You became an artist when you experienced the thrill of creating and made a commitment to develop your talent and skills. You made that commitment to one person, you–yourself.

To develop as an artist you need instruction, inspiration and guidance along the way. However, skills like drawing and painting are learned through hard work–trial and error. No one can do it for you. In that sense, all artists are self-taught. Yet, there is so much more to being an artist than simply well developed skills. You must have something to say. No matter what the subject matter or media happens to be, your work has to have something of yourself embedded within it. This personal touch has to come from within. It has to come from you–yourself.

End of Winter by Andrew Wyeth, 1946.
End of Winter by Andrew Wyeth, 1946.

The stark, haunting qualities Andrew Wyeth's work have their origins
deep within his inner self—who he was as an individual.

To have original ideas, you must be sensitive to your surroundings. You are unique. There is no one else in the world who is exactly like you. No one else has exactly the same likes and dislikes–the same hopes and fears. These things are important because they are the things that make you who you are. They are the source of your most original thoughts and ideas. You may not know why cobalt blue is your favorite color or why you enjoy thinking about autumn. But a multitude of things, just as incidental as these, are important because they are part of you. They form your inner self. It is your inner self that can offer you something to say that is completely original, something that is from no one else but you–yourself.

Smart phones, laptops, texting and Twitter can leave us little time to stay in touch with our inner selves. Yet, all it takes is a few random moments of solitude to tap into your inner strengths. You could call it meditation or introspection but those words are much too formal. What we are referring to here is something more spontaneous. In fact, it is closer to daydreaming. However, let's just call it thought-time. For creative people, thought-time can be a powerful investment. This is the time when your inner self can be put to work reviewing your thoughts and problems. This is the time when ideas and solutions take shape.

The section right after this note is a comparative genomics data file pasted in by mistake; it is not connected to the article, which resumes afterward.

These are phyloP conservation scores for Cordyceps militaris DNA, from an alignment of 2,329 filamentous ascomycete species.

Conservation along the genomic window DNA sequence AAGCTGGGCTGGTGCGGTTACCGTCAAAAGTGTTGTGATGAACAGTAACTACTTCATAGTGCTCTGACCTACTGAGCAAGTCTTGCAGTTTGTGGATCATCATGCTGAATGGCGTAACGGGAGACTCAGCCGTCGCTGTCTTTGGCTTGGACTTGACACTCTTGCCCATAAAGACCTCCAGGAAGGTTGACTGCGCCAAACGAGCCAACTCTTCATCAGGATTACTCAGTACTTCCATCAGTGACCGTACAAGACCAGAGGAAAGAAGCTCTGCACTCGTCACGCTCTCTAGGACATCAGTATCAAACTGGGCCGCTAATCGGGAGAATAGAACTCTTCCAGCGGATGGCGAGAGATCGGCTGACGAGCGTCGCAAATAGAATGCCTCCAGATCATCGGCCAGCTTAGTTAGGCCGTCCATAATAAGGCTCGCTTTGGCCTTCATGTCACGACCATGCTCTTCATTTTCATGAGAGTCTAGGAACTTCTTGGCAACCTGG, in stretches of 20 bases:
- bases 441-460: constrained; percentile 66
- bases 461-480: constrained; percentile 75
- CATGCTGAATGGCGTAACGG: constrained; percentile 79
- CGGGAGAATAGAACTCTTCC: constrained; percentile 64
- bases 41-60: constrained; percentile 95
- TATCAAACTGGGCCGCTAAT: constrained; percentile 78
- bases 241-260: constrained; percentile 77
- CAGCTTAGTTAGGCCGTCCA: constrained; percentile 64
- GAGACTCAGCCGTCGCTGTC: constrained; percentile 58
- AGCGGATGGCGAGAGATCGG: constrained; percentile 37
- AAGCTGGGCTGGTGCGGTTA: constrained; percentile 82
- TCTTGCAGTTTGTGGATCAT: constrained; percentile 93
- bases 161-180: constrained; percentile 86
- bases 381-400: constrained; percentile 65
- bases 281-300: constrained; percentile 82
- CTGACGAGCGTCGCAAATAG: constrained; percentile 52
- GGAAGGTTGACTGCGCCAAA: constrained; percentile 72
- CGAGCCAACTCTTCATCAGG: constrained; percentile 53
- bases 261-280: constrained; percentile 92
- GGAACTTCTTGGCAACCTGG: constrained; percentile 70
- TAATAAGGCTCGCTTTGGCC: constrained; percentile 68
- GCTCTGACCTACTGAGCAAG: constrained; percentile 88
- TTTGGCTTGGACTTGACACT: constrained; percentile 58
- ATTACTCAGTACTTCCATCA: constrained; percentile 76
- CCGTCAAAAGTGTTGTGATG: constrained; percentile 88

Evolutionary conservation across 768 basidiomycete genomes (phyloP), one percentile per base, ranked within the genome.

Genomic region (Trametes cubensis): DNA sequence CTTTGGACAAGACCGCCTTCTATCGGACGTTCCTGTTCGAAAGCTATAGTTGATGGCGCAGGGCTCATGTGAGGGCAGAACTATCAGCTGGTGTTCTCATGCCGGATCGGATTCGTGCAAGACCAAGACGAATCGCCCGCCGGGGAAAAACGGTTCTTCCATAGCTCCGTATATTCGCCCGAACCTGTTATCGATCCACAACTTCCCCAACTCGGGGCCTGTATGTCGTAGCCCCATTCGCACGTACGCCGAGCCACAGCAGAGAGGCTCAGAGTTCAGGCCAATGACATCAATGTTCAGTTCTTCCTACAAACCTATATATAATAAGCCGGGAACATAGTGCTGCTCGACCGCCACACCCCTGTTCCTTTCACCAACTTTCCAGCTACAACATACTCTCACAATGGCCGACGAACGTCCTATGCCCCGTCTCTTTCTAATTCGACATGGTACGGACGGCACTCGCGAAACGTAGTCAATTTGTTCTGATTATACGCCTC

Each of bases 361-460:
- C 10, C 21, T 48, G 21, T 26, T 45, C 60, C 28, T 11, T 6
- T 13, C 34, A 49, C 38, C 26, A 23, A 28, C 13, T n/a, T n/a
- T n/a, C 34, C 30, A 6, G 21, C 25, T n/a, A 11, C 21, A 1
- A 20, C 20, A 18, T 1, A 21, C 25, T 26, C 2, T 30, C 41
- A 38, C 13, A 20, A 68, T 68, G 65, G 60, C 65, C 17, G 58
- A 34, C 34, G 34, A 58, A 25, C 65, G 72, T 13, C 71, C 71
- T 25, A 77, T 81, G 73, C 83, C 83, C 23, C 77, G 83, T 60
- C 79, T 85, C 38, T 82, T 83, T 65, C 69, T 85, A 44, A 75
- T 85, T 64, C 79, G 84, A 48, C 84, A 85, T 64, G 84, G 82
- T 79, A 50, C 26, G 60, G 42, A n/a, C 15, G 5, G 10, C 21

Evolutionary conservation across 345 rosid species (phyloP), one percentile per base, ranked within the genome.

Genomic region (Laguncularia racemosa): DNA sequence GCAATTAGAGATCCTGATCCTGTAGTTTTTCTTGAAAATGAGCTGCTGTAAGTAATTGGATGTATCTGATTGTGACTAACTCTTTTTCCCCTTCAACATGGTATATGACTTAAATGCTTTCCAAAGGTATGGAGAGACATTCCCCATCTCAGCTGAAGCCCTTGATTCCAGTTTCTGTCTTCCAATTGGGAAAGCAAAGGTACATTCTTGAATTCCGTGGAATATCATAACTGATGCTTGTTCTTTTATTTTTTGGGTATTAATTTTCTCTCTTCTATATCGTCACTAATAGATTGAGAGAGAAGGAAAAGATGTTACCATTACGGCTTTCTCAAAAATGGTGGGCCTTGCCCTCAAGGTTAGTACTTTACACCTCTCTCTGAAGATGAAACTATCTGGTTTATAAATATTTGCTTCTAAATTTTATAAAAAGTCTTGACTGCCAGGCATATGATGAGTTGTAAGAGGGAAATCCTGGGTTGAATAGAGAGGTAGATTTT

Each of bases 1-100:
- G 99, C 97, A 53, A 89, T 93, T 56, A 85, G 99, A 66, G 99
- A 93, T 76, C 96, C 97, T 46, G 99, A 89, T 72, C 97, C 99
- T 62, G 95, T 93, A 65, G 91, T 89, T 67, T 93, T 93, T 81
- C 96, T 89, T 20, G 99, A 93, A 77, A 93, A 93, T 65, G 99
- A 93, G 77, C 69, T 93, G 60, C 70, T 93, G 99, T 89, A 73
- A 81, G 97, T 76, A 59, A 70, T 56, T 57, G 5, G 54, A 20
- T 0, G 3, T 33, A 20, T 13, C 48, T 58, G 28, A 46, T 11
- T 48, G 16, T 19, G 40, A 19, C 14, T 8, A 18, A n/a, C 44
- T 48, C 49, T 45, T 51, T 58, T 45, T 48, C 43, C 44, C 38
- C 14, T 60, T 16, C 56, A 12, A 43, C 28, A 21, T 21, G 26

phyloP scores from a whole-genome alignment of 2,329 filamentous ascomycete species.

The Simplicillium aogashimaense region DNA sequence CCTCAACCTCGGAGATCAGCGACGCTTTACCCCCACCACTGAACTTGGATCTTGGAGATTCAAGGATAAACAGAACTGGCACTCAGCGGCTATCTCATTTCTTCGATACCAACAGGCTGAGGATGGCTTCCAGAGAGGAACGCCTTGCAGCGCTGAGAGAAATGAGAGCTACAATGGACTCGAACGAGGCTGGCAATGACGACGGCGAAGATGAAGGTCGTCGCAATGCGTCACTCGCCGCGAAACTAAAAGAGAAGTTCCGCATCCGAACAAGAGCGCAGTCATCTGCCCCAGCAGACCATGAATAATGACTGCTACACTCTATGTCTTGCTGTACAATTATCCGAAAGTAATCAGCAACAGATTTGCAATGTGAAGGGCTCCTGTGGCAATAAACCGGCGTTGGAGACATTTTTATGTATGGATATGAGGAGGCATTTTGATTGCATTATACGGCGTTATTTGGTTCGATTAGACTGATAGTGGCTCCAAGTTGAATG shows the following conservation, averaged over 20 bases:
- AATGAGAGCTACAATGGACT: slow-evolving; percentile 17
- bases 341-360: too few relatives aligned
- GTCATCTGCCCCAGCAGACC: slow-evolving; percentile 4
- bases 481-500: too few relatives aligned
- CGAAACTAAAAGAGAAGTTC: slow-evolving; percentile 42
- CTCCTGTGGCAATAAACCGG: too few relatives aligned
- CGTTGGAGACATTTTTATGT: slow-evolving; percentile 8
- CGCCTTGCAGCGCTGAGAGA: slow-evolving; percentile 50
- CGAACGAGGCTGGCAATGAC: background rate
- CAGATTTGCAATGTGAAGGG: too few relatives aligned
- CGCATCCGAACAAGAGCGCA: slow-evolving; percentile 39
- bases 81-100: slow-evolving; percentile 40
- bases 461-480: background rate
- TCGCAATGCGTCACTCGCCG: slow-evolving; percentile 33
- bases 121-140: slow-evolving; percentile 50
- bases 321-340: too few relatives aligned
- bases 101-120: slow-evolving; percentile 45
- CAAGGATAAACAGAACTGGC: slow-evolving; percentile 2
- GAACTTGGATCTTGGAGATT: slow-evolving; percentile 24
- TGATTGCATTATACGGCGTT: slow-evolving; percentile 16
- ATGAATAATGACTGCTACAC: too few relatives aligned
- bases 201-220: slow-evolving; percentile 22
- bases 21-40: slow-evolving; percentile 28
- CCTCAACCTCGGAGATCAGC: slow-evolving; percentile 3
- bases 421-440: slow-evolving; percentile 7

Each of us has the power to communicate something of ourselves in our work. As we do, each of us reflects a different, unique view of the world.

Blue Dancers by Edgar Degas, detail, 1899, pastel painting.

The work of Degas speaks of elegance and grace with powerful compositions
and color that reveal his individual vision of the world.

Consider the work of Andrew Wyeth and Edgar Degas. They are an example of two realistic artists whose work is very distinctive but looks nothing alike. You can recognize a Wyeth or a Degas from 15 or 20 feet away. Even with all the imitators, only Wyeth could paint even the simplest subjects in such a profound, haunting way. On the other hand, the work of Degas speaks of elegance and grace with powerful compositions and color. However, the thing they have in common is that their work communicates so much of who they were as individuals. Their work reveals each of them in everything from their subject matter to their picture design.

The more you know your inner self the more you can believe in yourself and your ideas. That belief can translate into self confidence. And, that is the kind of confidence that will show in every phase of your work. You can put something of yourself in every work you create. You can make your work distinctive, from no one else but you–yourself.



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Paul Sullivan

About Paul Sullivan

After a long career in advertising art, Paul Sullivan is now a full-time watercolor artist. A graduate of the University of Toledo and the Toledo Museum School of Design, Paul has a BA in Fine Art. He is a Silver Signature Member of the Arizona Watercolor Association and a Signature Member of both the Pennsylvania Watercolor Society and the Watercolor Society of Alabama. Paul's work has been featured in exhibitions throughout the U.S. and in China. Visit his website → View all posts by Paul Sullivan →